Sex crime sentences increased; Maine penalties toughened when child is victim

This story was published on April 29, 2006 on Page A1 in all editions of the Bangor Daily News

AUGUSTA – After emotional and dramatic debate, the Senate and House agreed Friday on a compromise measure that recommends a 20-year prison sentence for first-time child sex offenders. The bill also mandates probation for life.

The two chambers seemed to agree that stiffer penalties were in order, but disagreed over how to get there.

A Senate version of the bill would have mandated a 25-year prison sentence, but opponents favored the House-backed alternative proposal that sets 20 years as the “expected” sentence for a first-time offender convicted of sexually abusing a child under 12. A judge can vary the sentence from the suggested 20 years, but must spell out in writing why the longer or shorter sentence is merited.

Opponents of the original bill feared that mandated minimum sentencing would lead to more offenders asking for trials and to fewer convictions because already traumatized children would be unable or unwilling to testify.

The debate Friday was often emotional with Sen. Deborah Plowman, R-Hampden, revealing she herself was a victim of sexual abuse when she was a child. She said a victim is a victim for his or her entire life.

“It affects the way they grow up, the way they raise their children, the decisions they make, their ability to interact with their spouse or partner, and it torments you,” Plowman said. “I know. I was one of those children under 12.”

Plowman told her fellow senators that the abuse she suffered has never been far from her mind and led to her seeking counseling to deal with the issues it raised later in life.

Sen. Bill Diamond, D-Windham, said the issue has “hit me in the stomach” and has deeply affected him. He said that during a visit to the state’s Computer Crimes Task Force he asked how the analysts could determine the difference between “real” child pornography and that created on a computer.

“On that day, looking at those pictures, I think I came as close to the edge of hell, looking in, as anyone could ever come,” he said.

Other supporters of stiffer sentencing argued that Maine’s current laws are not tough enough and that too many cases are plea-bargained down so that sex offenders end up spending little time in jail.

“Maine has a history of horrendously short sentences served by perpetrators of these horrible crimes, mostly because of plea bargaining,” said Sen. Dean Clukey, R-Houlton, who sponsored the original bill mandating a 25-year minimum sentence.

Clukey’s bill was modeled after Jessica’s Law, named in memory of 9-year-old Jessica Lunsford, who was abducted and sexually assaulted before being brutally murdered in February 2005 in Florida. That state adopted the law a year ago that mandates a minimum sentence of 25 years and a maximum of life in prison for first-time child sex offenders.

Some lawmakers in the House who supported Jessica’s Law argued that mandatory sentences would protect more children by getting child sexual predators who usually are repeat offenders off the street and in jail for a longer time.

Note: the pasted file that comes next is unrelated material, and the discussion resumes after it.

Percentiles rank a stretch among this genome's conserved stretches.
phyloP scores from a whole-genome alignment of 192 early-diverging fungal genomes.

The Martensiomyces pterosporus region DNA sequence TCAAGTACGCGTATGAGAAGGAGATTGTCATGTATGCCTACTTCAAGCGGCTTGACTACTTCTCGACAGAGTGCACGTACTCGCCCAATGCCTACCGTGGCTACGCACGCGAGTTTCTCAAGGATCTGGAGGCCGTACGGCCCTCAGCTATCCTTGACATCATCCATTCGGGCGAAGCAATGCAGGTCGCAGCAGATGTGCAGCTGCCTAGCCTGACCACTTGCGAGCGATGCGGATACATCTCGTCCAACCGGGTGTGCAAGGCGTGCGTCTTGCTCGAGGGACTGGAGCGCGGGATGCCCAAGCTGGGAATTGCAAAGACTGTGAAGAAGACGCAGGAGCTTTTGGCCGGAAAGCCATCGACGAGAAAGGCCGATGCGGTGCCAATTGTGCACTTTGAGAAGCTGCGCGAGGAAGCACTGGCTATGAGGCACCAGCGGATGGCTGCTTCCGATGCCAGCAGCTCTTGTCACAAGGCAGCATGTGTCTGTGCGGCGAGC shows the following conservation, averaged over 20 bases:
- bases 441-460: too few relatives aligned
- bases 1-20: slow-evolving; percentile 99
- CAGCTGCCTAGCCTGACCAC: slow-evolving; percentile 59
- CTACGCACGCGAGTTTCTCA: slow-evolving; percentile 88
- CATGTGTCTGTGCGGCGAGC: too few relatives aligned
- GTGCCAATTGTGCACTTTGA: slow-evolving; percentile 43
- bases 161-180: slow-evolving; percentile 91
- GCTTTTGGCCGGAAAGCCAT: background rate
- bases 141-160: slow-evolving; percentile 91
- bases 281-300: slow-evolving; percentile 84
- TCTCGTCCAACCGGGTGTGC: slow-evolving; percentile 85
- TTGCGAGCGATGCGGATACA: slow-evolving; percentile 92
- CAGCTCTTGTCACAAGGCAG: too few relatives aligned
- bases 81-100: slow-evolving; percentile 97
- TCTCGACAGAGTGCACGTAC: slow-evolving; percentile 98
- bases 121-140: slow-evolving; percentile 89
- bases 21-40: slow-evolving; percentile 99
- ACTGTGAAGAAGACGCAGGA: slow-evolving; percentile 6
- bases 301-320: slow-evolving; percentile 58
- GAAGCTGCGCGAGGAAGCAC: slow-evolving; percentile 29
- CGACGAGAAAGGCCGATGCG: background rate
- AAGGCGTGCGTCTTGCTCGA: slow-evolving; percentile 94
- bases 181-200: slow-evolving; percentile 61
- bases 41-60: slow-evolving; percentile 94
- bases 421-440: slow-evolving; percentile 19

“More, not fewer victims would come forward if they were guaranteed protection from their abuser for a longer time,” said Rep. Kim Davis, R-Augusta. “By supporting this legislation, we are no longer going to ask our children to carry the burden of guilt and shame.”

But opponents argued that mandatory sentences would have the opposite effect and that children would be forced to testify in cases and be traumatized again.

“This was not a good idea 12 hours ago; it hasn’t improved any in the last 12 hours,” said Rep. Pat Blanchette, D-Bangor. “The very children you want to protect are the very children that would be hurt by mandatory, minimum sentences.”

In testimony offered during an earlier public hearing, Everett Fowle, president of the Maine Prosecutors Association and the district attorney for Kennebec and Somerset counties, said prosecutors statewide are united in their position that a version of Jessica’s Law in Maine would not be an improvement on current laws.

“I honestly think that with Jessica’s Law it will result in fewer prosecutions, fewer convictions and more sex offenders walking the street,” he said.

The Senate initially approved Jessica’s Law, 19-16. But after the House rejected it 98-46 in favor of the alternative proposal, the Senate reversed itself and went along with the substitute bill, 31-3.

Gov. John Baldacci, who supported mandatory prison time for child sex offenders, is expected to sign the substitute legislation.

Clukey said the compromise was “better than nothing. I will say that, but I wished we could have had a mandatory sentence.”

He said the requirement that offenders serve lifetime probation after they get out of prison was a definite improvement over present law.

Clukey had taken out petition forms to launch a citizen’s initiative to force a statewide vote on the issue in case his bill didn’t make it through the Legislature, but he said after Friday’s votes that he likely would hold off now.

“If this law that has passed does not work, that might be the time to look at a petition,” he said.

A1 for Saturday, April 29, 2006

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